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Breast pumps are medical devices used by women to extract breast milk.  There are various types of breast pumps, but all breast pumps use rhythmical movements also known as cycles to extract the milk from a mother’s breasts.  All breast pumps consist of a few basic parts: Breast Shield, Pump, Milk Collection Container.


There are three common types of breast pumps:

  1. Manual Pumps
  2. Electric Pumps
  3. Battery-Powered Pumps

Pumps can further be broken down into two categories: closed valve system and open valve system.

An open valve system breast pump is one that may allow for air and/or bacteria to pass from the mother pumping, down the tubing and into the motor. This can not only ruin a breast pump, but also pass bacteria and chemicals housed in the motor and onto the breast milk pumped.

A closed valve system breast pump also known as a “hospital strength,” “multi-user,” or “rental-grade” pump is one that does not allow for air and/or bacteria to pass from the mother pumping, down the tubing, and into the motor. This is the most hygienic option for pumping mothers and is used in NICU as well as rental-grade breast pumps.

Most breast pumps on the market are personal-use breast pumps or single-user breast pumps.  These are breast pumps that should only be used by one mother during the life of the breast pump and has been FDA approved to be used by only one mother.

Breast pumps can provide two types of pumping: single or double.  This refers to whether the breast pump can express one breast at a time (single) or both breasts at a time (double).


With a manual breast pump, the sole source of power is the mom. These pumps are most frequently used when power is not an option or when the mother desires a more simplistic approach to expressing breast milk.

Most manual breast pumps are “powered” by one hand and the mother extracts her breast milk by pumping one breast at a time.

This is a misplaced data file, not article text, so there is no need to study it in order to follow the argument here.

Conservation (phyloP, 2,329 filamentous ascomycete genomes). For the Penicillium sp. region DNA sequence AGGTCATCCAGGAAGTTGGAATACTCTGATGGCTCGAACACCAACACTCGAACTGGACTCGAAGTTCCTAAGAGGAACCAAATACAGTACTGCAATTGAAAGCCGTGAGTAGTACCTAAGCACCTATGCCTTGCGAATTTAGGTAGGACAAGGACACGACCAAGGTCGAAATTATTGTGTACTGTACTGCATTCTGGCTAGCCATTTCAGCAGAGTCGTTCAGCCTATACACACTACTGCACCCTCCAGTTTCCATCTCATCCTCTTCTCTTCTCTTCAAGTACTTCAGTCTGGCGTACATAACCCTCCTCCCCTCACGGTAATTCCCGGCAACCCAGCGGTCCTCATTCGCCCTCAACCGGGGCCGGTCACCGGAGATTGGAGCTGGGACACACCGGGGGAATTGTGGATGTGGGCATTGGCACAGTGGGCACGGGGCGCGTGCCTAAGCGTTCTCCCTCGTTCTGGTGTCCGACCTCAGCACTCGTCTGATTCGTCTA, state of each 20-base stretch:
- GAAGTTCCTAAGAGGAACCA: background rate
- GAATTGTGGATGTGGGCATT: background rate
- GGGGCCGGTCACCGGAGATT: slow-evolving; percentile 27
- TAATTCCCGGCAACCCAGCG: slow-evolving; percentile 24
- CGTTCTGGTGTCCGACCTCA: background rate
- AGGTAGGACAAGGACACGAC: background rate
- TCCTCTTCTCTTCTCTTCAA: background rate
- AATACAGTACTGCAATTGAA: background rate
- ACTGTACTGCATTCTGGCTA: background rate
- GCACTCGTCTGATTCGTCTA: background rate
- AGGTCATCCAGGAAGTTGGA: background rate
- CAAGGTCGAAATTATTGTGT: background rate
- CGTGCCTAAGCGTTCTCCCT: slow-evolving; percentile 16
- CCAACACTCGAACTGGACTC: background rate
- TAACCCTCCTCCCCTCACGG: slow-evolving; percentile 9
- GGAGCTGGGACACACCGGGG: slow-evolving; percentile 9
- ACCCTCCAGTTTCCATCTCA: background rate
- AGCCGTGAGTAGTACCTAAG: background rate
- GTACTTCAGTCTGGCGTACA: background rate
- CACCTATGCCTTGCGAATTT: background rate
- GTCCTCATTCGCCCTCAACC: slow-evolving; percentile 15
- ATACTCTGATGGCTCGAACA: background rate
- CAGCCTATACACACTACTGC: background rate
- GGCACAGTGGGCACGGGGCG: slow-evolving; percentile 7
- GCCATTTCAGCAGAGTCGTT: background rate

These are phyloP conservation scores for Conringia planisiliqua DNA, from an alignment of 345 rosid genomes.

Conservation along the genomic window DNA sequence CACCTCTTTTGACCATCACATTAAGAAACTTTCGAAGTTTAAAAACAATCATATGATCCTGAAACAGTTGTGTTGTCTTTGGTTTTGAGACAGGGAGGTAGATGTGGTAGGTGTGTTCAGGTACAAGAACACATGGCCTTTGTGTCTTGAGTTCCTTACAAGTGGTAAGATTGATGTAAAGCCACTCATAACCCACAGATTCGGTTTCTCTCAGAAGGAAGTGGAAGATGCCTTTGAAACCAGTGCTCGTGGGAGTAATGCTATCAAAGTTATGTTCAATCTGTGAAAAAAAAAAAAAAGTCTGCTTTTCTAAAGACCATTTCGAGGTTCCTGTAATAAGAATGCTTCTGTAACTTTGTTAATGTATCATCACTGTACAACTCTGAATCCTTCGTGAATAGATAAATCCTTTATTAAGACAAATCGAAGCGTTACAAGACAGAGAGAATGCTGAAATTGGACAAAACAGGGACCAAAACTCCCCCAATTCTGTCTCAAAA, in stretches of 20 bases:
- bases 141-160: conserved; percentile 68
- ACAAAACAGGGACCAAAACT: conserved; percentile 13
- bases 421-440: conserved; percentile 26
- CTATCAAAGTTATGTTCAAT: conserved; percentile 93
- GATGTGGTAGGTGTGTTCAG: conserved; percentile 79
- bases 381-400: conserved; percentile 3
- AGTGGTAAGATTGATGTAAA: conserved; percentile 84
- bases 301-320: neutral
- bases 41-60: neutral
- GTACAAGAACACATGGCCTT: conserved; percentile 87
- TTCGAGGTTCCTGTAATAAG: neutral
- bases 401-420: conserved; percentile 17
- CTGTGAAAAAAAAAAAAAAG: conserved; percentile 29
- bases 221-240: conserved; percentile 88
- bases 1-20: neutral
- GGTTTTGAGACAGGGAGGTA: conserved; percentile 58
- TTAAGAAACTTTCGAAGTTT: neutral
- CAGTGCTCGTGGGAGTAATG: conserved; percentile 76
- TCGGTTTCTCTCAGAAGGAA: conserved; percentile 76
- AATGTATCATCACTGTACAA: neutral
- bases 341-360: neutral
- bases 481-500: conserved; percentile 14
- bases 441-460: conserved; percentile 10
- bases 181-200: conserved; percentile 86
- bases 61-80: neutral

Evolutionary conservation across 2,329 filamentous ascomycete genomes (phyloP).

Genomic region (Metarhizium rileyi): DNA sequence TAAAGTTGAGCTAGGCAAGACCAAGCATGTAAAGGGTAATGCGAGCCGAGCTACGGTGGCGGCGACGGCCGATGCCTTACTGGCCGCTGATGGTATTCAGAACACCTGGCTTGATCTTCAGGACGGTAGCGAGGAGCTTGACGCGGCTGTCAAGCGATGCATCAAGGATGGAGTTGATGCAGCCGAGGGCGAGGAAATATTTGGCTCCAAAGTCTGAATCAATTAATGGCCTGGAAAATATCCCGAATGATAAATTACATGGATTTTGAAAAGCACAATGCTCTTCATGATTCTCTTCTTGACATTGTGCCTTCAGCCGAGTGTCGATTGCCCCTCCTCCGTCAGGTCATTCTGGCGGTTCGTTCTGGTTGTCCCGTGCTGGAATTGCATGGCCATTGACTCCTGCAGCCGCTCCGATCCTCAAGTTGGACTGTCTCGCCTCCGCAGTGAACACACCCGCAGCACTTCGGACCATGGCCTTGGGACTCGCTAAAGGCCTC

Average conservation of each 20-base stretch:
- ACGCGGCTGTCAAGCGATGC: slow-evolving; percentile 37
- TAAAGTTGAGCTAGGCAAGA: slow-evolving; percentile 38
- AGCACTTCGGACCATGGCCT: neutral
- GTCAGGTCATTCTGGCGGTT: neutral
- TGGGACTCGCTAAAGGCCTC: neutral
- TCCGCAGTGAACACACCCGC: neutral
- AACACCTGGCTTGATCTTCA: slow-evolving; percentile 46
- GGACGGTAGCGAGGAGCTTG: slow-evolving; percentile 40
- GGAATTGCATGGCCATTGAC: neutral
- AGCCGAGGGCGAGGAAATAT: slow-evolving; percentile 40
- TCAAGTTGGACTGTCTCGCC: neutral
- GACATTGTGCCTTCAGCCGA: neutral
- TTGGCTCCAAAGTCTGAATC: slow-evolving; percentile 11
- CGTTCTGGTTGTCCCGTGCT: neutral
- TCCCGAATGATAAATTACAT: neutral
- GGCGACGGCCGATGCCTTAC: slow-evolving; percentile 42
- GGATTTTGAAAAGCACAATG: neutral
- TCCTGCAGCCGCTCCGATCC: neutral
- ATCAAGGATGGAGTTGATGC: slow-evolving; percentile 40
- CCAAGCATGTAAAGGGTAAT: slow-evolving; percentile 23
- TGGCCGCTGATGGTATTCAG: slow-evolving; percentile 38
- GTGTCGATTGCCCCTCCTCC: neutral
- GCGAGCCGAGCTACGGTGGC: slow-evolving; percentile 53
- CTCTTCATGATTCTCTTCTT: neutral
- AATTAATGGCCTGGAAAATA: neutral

It’s important that ALL mothers have a “back up” pumping plan in place that includes a manual breast pump and/or hand expression in the event of a natural disaster or when power source(s) are not available and mother is separate from baby.


Electric breast pumps are powered by electrical outlets to extract breast milk.

The power source required for an electric breast pump is an electrical outlet.


Battery powered breast pumps are powered by batteries (such as AAs). Most of these breast pump types are single pumps, meaning that the mother can only pump one breast at a time.

Some refer to breast pumps that have an internal battery that is rechargeable as “battery powered”. This can be confusing to mothers and healthcare providers alike. So, ensure to investigate what specifically the definition means in each situation.

  • Battery powered: uses batteries (such as AAs)
  • Wireless (internal battery) powered: uses a rechargeable, internal battery that needs to be charged when the battery is depleted; but, allows the mother to pump “wirelessly” for up to so many hours


Cycles refer to the speed of baby at breast.  This is often referred to as “CPM” or “Cycles Per Minute.”  When a baby goes to breast to elicit the letdown of milk, the baby will suckle faster (more cycles per minute) to get the milk flowing.  Once the milk lets down (releases from the breast), the baby will start to slow down (decreased cycles per minute) at breast.

Suction refers to the strength of baby at breast.  This is often referred to as “Vacuum Strength.” The strength of suction level should mimic how strong the baby suckles but should always be kept at a comfortable level. Pumping should NEVER hurt!

Example Chart of Cycles and Suction Settings for S1 Plus & S2 Plus